Some Aspects of Land Utilization in Uganda

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MacDonald A. S.
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The present-day extent of agricultural statistical knowledge, in particular the information accumulated and interpreted by the Food and Agricultural Organization of the United Nations, has forcibly brought to the attention of the world's inhabitants the inescapable fact that the rapid rise in total population is outstripping the cultivators' ability to increase the world's total food supplies. In the past predictions of disaster due to food shortages have been rejected as alarmist, but such is the size of today's world population that within a relatively short period of time the problem of providing food for the world's people will be of overriding concern. Also with improved medical facilities, rising standards of living, mass education commonplace, and a world where communications in all senses are extensive and rapid, the historical philosophic acceptance of widespread malnutrition associated with food shortage is no ,longer acceptable to the modern conscience. The size of the world problem is seen when one realizes that the present population is 3,000 million, with a certainty of being 4,000 million by 1980, and with a real prospect of being 6,000 million by the turn of the century. This population explosion associated with misdistribution will inevitably have major repercussions in terms of world politics and agricultural policies and may influence agricultural developments in Uganda not many years hence.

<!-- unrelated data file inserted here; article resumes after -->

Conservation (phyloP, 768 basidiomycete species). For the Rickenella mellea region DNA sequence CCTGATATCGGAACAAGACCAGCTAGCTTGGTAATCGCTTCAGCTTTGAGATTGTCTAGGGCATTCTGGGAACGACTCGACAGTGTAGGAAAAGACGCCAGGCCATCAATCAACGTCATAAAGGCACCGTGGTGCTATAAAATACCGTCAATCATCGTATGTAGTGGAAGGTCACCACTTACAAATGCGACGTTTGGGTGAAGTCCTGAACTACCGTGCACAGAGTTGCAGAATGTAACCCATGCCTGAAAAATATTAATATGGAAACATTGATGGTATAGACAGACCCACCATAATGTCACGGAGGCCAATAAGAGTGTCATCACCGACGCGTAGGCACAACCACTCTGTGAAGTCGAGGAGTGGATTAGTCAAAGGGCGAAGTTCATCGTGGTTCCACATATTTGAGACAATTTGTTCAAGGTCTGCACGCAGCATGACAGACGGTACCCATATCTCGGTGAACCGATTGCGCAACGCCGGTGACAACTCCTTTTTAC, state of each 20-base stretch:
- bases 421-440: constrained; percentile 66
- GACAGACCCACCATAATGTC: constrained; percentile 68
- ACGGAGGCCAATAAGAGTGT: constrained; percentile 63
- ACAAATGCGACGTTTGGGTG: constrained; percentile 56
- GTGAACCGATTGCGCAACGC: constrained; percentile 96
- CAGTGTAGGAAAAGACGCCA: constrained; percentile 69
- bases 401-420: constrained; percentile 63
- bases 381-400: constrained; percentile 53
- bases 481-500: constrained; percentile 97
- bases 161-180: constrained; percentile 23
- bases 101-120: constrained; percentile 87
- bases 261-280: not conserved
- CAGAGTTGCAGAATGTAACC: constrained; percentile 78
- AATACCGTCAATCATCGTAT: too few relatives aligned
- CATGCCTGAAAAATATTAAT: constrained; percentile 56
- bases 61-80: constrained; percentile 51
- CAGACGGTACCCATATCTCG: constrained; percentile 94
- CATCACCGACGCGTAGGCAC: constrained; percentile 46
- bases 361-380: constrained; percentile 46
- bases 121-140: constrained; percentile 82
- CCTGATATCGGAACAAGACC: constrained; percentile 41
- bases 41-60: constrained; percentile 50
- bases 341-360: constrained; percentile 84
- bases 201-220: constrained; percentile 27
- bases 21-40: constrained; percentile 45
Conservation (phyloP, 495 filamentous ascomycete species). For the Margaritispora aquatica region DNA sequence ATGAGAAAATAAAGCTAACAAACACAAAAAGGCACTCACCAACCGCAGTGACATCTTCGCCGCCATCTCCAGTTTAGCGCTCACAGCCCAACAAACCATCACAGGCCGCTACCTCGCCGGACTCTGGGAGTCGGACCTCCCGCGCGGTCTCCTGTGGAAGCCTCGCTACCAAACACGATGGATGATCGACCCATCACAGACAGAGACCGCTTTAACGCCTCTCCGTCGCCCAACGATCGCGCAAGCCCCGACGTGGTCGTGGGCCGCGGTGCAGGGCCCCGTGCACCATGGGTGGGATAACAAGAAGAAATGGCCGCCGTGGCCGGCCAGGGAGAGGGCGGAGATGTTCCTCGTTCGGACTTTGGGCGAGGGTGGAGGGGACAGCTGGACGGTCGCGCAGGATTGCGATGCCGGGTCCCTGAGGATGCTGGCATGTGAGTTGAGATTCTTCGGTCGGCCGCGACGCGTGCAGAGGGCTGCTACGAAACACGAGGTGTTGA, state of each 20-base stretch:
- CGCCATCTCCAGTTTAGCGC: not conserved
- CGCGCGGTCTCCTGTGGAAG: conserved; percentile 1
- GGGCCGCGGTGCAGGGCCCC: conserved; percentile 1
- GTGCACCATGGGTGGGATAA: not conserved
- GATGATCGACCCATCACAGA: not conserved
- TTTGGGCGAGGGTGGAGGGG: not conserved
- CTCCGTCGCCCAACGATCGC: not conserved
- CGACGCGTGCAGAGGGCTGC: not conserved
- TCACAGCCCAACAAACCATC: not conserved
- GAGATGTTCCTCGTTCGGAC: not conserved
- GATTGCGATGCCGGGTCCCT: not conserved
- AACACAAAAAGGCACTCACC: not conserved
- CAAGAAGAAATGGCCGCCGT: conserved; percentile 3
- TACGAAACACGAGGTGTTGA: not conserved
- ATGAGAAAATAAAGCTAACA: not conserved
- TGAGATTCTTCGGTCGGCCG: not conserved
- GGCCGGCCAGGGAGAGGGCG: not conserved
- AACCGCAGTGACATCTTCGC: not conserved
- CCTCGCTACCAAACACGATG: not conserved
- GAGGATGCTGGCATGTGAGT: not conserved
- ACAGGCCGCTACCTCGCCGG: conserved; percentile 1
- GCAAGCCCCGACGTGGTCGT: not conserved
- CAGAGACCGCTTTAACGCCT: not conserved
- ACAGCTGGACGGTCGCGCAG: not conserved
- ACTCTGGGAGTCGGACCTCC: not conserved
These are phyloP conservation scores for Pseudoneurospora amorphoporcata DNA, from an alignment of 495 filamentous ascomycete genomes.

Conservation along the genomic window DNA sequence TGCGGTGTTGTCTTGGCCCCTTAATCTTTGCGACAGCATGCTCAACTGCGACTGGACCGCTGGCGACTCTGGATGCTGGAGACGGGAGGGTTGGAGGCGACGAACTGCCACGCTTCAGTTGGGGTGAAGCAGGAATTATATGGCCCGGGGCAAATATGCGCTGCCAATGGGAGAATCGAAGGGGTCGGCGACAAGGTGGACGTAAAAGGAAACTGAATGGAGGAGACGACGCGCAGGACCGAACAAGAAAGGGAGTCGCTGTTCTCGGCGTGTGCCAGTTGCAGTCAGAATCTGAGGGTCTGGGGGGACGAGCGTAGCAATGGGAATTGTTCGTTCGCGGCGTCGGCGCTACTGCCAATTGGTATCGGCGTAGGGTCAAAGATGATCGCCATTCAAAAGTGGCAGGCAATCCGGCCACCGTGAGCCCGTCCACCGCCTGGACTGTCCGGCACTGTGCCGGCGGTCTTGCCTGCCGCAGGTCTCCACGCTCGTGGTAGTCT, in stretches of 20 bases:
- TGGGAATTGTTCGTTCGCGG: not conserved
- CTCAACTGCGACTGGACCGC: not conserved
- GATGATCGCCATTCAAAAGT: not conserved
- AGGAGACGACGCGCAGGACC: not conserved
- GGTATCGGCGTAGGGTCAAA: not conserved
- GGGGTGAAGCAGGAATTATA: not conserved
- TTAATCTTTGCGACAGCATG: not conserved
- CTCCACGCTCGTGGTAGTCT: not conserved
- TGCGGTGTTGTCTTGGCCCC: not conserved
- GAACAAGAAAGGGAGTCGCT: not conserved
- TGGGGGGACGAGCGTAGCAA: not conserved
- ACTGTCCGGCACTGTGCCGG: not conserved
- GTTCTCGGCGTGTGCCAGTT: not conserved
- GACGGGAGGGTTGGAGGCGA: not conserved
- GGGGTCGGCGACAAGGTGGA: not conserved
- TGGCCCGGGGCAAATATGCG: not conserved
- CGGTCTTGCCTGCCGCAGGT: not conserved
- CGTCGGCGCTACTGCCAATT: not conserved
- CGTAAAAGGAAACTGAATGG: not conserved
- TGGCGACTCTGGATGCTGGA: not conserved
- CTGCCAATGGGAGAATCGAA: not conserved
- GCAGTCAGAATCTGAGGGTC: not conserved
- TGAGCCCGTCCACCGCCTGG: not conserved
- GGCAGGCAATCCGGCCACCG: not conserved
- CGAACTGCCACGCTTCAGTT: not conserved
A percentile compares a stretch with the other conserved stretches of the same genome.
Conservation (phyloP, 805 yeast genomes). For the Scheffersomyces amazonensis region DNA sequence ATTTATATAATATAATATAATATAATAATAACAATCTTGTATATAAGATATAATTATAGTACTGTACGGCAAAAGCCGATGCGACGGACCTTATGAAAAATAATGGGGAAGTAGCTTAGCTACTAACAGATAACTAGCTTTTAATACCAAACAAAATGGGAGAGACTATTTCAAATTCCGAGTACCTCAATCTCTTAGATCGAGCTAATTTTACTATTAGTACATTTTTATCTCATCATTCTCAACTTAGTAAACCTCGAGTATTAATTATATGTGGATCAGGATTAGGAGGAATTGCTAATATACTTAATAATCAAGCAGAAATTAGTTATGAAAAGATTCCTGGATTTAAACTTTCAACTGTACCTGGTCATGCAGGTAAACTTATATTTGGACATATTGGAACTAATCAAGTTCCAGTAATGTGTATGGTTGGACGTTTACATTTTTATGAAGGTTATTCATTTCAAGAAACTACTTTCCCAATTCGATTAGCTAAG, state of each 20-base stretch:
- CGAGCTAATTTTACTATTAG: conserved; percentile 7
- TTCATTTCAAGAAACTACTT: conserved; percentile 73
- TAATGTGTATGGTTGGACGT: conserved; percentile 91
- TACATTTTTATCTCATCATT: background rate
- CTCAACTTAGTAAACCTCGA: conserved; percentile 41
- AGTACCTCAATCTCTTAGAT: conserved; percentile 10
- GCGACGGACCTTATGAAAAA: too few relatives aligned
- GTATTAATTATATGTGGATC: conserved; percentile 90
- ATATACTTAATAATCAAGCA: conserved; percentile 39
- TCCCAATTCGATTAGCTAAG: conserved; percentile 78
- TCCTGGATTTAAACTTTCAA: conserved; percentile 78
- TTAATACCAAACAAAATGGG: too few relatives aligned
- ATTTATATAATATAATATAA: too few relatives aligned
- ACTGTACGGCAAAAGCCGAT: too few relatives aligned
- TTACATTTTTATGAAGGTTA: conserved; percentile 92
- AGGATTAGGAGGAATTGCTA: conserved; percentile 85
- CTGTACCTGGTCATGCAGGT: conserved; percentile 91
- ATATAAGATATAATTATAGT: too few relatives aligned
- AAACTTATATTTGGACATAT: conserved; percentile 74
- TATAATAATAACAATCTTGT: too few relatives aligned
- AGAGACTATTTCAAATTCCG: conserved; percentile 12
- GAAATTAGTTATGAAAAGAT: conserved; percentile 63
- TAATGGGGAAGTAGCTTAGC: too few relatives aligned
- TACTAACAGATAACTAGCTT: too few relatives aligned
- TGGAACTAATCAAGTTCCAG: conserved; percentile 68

East African Agricultural And Forestry Journal, XXIX (No. 2), p. 147-156